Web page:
Lessons from Tamar, David’s Daughter
31 Days of Women from Scripture
Face the Attacker
Day Twenty-Five: Lessons from Tamar, David’s Daughter
2 Samuel 13
When I read this story, I hear my mother’s voice.
I remember her teaching it to me in summers along with many other stories of the women of the Bible. I also remember her teaching it in a class for teenage girls. This lesson was one that she used as a warning to girls who were near dating age or who were dating.
So, while the story is a difficult one, for me, the memory is a dear one of a mother who loved us enough to teach us even the difficult lessons.
In 31 Days of Women from Scripture Volume One, there is a lesson that covers Tamar, as well as Dinah and Tamar the daughter-in-law of Judah.
That lesson covers the aspect that evil people will do evil things to other people. Even when we do the right thing, bad things may happen to us.
That lesson also discussed the lie of saying “I love you” to talk someone into doing something that is not good for them (premarital sex being one example). Check that lesson out by clicking here – Lessons from Dinah, Tamar, and Tamar.
Today, let’s look at how Tamar handled herself in this situation.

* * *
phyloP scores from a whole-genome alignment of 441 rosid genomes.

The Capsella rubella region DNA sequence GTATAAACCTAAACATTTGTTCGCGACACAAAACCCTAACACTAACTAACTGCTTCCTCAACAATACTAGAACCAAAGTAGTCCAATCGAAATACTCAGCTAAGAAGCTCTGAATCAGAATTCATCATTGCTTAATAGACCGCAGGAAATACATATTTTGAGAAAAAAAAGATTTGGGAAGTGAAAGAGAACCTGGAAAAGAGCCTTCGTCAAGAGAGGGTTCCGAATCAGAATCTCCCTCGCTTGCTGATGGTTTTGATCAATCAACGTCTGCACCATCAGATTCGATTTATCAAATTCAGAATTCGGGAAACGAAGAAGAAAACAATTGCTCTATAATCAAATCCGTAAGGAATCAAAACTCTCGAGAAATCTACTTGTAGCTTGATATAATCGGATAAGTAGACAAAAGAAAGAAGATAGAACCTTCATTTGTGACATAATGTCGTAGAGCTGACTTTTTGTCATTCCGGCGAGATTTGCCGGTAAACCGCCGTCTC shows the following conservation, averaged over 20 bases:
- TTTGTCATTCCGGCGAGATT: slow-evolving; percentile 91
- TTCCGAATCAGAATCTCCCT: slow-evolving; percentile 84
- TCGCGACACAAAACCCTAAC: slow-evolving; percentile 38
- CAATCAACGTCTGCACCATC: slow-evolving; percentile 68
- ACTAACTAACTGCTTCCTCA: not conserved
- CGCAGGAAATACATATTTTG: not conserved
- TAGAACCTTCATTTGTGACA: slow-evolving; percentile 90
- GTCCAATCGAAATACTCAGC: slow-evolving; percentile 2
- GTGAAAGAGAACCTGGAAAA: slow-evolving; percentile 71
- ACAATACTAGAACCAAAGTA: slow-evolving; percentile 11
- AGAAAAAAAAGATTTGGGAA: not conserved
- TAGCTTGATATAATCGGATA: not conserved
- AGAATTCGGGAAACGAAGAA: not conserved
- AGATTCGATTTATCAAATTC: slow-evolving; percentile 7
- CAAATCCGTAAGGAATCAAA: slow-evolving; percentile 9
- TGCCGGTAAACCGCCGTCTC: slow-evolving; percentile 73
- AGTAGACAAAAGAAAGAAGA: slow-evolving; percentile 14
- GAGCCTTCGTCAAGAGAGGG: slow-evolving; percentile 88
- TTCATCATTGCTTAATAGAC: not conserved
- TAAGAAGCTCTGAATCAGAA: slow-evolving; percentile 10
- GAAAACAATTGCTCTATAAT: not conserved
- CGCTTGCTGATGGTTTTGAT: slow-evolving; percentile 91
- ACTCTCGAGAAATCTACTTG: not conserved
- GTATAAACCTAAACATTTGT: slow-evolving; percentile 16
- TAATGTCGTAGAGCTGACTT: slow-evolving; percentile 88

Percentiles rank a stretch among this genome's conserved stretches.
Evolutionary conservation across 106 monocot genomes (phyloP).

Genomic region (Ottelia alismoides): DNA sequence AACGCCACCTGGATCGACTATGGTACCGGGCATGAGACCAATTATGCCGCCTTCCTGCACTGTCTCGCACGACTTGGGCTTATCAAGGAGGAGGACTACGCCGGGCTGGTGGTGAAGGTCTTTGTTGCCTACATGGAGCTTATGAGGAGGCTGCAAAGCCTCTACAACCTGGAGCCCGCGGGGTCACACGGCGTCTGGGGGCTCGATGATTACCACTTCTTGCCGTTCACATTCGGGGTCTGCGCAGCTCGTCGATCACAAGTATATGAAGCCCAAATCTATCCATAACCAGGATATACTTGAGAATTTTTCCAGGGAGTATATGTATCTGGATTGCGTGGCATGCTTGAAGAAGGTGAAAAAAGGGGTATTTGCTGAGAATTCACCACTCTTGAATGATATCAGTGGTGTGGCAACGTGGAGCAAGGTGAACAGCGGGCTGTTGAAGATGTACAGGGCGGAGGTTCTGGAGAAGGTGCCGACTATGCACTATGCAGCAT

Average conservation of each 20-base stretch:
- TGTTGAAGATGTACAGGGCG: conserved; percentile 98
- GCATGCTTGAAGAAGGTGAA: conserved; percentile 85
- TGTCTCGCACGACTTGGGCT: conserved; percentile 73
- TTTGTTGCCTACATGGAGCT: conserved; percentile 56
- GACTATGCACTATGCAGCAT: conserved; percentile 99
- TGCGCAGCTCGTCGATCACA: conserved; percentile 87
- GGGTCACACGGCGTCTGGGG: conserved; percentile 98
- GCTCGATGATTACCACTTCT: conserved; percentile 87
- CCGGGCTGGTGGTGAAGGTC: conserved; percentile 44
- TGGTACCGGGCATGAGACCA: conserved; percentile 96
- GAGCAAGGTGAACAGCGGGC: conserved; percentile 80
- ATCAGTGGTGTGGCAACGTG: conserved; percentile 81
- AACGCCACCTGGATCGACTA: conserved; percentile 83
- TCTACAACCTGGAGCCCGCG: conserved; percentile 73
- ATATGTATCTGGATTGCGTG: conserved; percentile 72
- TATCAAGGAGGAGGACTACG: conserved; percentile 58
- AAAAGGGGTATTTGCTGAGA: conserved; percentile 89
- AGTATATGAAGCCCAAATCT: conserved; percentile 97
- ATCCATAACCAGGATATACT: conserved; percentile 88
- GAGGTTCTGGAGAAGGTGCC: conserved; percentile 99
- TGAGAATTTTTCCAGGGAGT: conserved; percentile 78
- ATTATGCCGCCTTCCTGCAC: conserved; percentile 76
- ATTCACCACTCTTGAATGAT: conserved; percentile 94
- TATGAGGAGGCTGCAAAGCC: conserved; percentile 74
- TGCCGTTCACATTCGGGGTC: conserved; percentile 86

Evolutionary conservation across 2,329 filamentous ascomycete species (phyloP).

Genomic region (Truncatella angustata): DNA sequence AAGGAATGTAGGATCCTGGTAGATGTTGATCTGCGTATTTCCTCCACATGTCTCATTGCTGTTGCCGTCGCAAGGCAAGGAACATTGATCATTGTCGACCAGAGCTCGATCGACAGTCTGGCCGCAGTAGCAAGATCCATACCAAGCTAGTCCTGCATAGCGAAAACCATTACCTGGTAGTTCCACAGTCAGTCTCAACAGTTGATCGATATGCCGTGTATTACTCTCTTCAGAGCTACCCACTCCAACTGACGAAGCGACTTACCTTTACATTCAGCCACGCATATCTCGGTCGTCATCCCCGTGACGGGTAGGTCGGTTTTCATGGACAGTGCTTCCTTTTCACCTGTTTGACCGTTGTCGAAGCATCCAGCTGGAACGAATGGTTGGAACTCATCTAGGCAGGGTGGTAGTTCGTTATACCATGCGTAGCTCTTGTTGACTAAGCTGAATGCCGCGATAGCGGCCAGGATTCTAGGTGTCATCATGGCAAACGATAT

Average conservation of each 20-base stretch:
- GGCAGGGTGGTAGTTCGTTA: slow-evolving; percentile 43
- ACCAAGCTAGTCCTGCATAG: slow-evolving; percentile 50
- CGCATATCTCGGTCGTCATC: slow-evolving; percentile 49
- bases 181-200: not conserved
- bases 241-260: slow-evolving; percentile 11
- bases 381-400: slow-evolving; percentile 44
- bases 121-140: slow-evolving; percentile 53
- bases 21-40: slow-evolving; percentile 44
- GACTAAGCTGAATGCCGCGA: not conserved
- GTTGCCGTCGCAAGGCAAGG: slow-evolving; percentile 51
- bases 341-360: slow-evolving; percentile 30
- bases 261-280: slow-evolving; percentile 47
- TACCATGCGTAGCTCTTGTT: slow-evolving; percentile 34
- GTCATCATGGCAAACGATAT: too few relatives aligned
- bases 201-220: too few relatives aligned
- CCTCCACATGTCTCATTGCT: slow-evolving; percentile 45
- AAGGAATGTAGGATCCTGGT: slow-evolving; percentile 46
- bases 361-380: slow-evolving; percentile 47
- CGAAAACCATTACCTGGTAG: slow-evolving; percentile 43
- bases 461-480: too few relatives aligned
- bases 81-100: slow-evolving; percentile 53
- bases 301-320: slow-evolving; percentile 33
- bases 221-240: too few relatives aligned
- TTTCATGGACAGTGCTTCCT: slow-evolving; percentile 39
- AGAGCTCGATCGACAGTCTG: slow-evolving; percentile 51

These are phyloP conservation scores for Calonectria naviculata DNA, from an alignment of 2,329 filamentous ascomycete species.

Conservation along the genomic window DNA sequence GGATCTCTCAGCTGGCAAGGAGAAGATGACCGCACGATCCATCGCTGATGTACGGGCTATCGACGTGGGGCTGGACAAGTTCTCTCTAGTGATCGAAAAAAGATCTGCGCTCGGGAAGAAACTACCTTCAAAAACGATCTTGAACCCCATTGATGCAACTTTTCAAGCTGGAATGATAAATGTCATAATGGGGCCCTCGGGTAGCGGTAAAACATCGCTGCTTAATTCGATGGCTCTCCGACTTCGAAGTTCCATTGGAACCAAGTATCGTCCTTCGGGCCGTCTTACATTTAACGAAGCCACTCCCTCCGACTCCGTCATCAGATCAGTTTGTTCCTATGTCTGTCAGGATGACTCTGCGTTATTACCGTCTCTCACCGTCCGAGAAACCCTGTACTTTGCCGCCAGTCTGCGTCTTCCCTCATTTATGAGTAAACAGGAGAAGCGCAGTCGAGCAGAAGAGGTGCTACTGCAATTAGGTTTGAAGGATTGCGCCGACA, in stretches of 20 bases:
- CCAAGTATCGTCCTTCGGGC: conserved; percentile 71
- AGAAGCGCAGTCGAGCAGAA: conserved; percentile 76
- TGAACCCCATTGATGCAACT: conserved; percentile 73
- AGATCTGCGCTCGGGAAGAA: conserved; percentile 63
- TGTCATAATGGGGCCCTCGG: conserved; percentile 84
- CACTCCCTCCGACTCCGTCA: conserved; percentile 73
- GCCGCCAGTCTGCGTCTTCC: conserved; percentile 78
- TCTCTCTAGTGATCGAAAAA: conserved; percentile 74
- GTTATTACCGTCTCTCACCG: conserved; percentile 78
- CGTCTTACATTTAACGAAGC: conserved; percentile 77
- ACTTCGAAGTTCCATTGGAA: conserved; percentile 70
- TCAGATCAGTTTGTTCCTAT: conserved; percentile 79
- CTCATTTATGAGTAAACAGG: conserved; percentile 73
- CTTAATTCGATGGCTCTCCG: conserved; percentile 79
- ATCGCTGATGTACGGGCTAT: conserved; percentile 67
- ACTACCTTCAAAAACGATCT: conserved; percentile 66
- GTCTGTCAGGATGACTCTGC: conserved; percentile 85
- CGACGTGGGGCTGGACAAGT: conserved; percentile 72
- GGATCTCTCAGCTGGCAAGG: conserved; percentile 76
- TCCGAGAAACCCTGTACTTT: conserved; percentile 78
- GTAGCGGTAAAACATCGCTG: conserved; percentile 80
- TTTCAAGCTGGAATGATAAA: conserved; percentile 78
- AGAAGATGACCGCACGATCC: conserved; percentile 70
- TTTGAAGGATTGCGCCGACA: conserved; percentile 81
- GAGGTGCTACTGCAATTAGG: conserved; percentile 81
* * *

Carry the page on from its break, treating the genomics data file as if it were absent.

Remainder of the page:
For review, Amnon, David’s son, “loved” his half-sister Tamar. He loved her so much that he made himself physically ill. His friend, Jonadab, suggested that Amnon fake illness and then request that Tamar be sent to make food for him. Amnon did so. David came to check on his “sick” son. Amnon requested Tamar be sent to tend to him and David sent her to do so.
So, here is Tamar being a dutiful daughter and sister. She shows that she is obedient and caring.
When the cakes she has made are ready, Amnon asks that she bring the food into his room, because he was too weak to feed himself (2 Sam. 13:10).
When Tamar brought the food in, Amnon grabs her and invites her into his bed.
Tamar refuses. She says, “No”. But she doesn’t stop there. She tells him not to do this disgraceful thing, but to simply ask her father for her hand in marriage (2 Sam. 13:12-13).
Amnon does not listen to her and rapes her. He then immediately hates her with a hate that outstrips the love he’d had for her but moments before (2 Sam. 13:15). Amnon then tells her to go away.
Tamar’s strength of character amazes me. Even after this assault, she still has her composure. She again tells Amnon, “No”. This throwing her out like trash is worse than what he’s already done to her.